Now, I love this for a lot of reasons. This message works I think in a number of ways. First of all, it’s short, right? We like short. It is symmetrical, it’s almost poetic. There’s like a rhythm to it, but maybe even more than all of that is that it creates instant human recognition. Here I am enjoying this beautiful spring day and in an instant, I’m reminded that I’m very lucky to be able to do that and that other people might not be as fortunate.
So, I think this illustrates why words matter. If Ogilvy came up in the golden age of copywriting, I would argue that we are maybe reentering a new golden age of copywriting where it’s becoming actually increasingly important as we consume more content. Back then Ogilvy only had magazine ads and billboards to write. These days we have obviously emails and social media and countless other ways to communicate our message.
So, with that in mind, we’re just going to jump in. I’ll let it real quick. Again, my name is Andrew Buck. I really wanted to put this slide up so that you have my email address, which I’ll share again at the end. Feel free to email me at firstname.lastname@example.org anytime with any questions related to content or writing. I love talking about this stuff and helping folks tackle some copying challenges. So, feel free to get in touch any time.
So, here’s what I want to cover by the end of this webinar. You should be able to at the end identify the most common challenges that we professional communicators face online, write for how users actually read online. Number three: Increase the readability of your web copy and finally, make your online copies sticky. Now, I was telling Steven before we began, it’s this presentation, we deliver to our clients and it’s usually about a 90-minute talk. So, we pared it down to fit inside this hour. So, that’s why we’re going to move at a pretty good clip. But, of course, you’ll get a recording and the slides and you can reach out to me at any time.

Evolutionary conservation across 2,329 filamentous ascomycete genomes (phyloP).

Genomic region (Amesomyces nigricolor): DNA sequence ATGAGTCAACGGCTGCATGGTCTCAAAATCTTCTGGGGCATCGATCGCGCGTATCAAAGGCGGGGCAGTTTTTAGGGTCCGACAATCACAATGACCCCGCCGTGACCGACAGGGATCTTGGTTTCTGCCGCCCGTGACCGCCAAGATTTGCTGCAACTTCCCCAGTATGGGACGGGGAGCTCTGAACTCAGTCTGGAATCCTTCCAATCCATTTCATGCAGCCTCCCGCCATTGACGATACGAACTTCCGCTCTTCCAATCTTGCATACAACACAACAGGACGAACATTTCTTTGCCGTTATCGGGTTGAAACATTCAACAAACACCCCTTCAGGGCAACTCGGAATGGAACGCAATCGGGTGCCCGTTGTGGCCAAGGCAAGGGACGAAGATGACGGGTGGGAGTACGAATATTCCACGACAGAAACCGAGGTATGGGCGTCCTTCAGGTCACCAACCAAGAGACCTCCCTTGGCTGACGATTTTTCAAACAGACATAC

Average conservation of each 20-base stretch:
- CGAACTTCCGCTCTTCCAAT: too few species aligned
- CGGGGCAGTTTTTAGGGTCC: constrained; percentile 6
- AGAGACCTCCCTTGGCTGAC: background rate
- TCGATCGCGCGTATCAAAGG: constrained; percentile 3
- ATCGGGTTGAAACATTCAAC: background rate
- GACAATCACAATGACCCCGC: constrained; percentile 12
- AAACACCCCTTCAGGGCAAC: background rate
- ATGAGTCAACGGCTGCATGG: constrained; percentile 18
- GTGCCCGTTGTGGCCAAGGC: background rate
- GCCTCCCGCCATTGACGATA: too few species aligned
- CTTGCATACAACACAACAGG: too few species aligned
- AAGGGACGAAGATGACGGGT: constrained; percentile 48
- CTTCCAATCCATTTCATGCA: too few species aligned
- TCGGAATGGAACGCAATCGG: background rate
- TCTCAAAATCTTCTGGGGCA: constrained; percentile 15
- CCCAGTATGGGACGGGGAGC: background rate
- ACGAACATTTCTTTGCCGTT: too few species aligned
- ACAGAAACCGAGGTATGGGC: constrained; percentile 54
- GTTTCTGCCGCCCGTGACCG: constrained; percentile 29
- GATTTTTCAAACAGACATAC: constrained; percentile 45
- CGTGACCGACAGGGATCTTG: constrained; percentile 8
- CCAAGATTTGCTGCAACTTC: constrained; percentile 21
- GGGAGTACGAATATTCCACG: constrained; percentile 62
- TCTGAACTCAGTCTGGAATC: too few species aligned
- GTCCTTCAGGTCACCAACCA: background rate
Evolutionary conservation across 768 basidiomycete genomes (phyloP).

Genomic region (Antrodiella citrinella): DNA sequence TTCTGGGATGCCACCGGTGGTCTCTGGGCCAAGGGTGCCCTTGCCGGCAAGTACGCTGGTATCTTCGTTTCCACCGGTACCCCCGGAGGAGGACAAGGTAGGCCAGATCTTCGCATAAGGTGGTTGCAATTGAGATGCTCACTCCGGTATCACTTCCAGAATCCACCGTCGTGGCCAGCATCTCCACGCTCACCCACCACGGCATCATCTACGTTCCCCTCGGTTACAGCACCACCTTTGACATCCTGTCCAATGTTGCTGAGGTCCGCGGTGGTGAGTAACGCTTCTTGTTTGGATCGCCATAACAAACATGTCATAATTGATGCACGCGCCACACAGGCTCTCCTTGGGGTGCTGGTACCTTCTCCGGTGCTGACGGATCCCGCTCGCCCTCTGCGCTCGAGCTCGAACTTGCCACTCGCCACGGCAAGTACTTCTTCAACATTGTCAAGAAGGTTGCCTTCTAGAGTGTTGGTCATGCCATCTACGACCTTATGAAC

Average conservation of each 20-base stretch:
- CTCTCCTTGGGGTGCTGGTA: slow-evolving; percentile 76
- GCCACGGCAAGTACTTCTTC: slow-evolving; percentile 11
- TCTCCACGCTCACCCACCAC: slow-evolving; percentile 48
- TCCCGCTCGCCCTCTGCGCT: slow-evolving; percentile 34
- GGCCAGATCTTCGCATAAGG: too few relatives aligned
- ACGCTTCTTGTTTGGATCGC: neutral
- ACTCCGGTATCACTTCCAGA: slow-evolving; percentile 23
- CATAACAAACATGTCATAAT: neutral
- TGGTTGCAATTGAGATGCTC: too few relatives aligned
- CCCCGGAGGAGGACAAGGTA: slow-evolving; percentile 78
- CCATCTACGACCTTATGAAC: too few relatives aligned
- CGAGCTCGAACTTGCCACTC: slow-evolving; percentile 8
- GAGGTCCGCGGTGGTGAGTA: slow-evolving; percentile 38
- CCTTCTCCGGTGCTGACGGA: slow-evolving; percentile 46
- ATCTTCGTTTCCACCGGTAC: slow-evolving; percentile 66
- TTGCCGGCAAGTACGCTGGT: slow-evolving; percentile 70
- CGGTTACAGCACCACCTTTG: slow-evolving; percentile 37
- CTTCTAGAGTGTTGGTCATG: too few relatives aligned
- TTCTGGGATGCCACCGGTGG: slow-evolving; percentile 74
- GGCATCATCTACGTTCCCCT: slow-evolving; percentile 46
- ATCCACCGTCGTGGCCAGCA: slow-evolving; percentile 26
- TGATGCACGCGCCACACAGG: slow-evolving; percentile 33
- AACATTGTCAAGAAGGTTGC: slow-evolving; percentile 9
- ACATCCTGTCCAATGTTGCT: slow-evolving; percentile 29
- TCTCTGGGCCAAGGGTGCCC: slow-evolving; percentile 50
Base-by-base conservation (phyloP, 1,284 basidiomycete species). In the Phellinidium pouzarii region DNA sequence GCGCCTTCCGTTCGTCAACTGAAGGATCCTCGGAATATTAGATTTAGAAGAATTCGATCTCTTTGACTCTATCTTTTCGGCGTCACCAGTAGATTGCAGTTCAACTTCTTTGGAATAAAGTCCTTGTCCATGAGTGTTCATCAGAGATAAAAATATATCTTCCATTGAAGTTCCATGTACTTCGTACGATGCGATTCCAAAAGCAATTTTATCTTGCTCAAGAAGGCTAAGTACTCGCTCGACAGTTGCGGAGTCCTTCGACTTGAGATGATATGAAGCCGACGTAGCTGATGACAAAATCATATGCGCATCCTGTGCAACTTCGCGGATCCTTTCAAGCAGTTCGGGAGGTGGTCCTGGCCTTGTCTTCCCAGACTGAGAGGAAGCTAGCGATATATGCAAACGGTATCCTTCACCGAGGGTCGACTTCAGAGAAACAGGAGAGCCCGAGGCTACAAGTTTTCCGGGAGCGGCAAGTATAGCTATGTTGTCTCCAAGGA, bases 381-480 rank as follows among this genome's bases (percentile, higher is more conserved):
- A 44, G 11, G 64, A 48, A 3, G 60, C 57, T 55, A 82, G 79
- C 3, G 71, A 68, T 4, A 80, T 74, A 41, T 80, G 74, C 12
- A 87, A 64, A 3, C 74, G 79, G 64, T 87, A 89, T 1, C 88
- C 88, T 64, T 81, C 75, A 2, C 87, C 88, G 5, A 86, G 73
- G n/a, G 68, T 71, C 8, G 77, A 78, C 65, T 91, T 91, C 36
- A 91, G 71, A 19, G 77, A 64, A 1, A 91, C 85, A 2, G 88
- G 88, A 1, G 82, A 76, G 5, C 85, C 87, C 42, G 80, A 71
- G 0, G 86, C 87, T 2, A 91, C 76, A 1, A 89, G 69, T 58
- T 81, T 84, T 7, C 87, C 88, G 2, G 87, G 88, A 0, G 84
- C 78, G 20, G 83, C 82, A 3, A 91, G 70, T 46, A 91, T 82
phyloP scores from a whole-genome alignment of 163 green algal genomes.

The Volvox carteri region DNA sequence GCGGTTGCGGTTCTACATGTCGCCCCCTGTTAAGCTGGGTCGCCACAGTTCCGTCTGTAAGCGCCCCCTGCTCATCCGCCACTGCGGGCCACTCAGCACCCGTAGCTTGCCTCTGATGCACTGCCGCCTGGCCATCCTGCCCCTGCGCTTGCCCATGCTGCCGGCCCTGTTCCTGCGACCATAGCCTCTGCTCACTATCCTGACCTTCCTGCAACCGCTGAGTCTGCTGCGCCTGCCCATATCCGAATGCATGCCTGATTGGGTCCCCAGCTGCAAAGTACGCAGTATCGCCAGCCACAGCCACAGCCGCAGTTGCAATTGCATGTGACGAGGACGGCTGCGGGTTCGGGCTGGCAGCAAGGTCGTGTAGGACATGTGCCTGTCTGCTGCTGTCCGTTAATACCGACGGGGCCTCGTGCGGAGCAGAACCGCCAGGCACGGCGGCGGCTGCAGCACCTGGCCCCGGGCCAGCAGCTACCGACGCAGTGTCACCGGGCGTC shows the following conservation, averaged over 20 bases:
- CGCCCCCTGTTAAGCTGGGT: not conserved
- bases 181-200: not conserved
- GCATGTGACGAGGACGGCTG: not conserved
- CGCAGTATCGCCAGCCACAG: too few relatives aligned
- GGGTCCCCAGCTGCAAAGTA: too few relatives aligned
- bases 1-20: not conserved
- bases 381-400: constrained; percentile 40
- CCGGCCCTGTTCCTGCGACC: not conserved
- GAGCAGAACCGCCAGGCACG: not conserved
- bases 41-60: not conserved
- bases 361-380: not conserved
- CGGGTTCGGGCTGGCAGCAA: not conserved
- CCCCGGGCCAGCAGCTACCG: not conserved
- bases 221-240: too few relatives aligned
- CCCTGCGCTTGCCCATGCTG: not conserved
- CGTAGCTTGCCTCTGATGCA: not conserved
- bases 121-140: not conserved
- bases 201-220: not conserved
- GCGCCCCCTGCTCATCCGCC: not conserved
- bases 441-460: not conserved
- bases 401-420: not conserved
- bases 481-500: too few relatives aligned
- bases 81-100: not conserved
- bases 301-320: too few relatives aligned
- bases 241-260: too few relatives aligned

Andrew: Cool. So, let’s go ahead and start by talking about what we’re up against. I like to start with just the really bummer news. All right. It’s great to start any webinar by talking about all the problems we face, but I think if we understand the problems more clearly, we can fix them more efficiently. So, the first thing is attention span. Back in 2000, they did a global study that suggested that the average human attention span came in at about 12 seconds. That is, you have 12 seconds to see someone’s attention and try to convert it into interest before they move on to the next distraction.
Goldfish, meanwhile, famously come in at just over nine seconds. So, we had a goldfish dominated back in 2000. But then they did the study again in 2013 and we have plummeted to eight seconds. Now, you can probably guess what happened between 2000 and 2013 that contributed to this. Of course, it was the advent of digital technology, right? Smartphones, social, just content in every imaginable form coming at us 24 hours a day. So, the human attention span is very, very short these days, we can’t even beat the goldfish. And that means that you as a marketer or communicator have precious few moments to really grab that attention, right? So, we’re going to keep that in mind.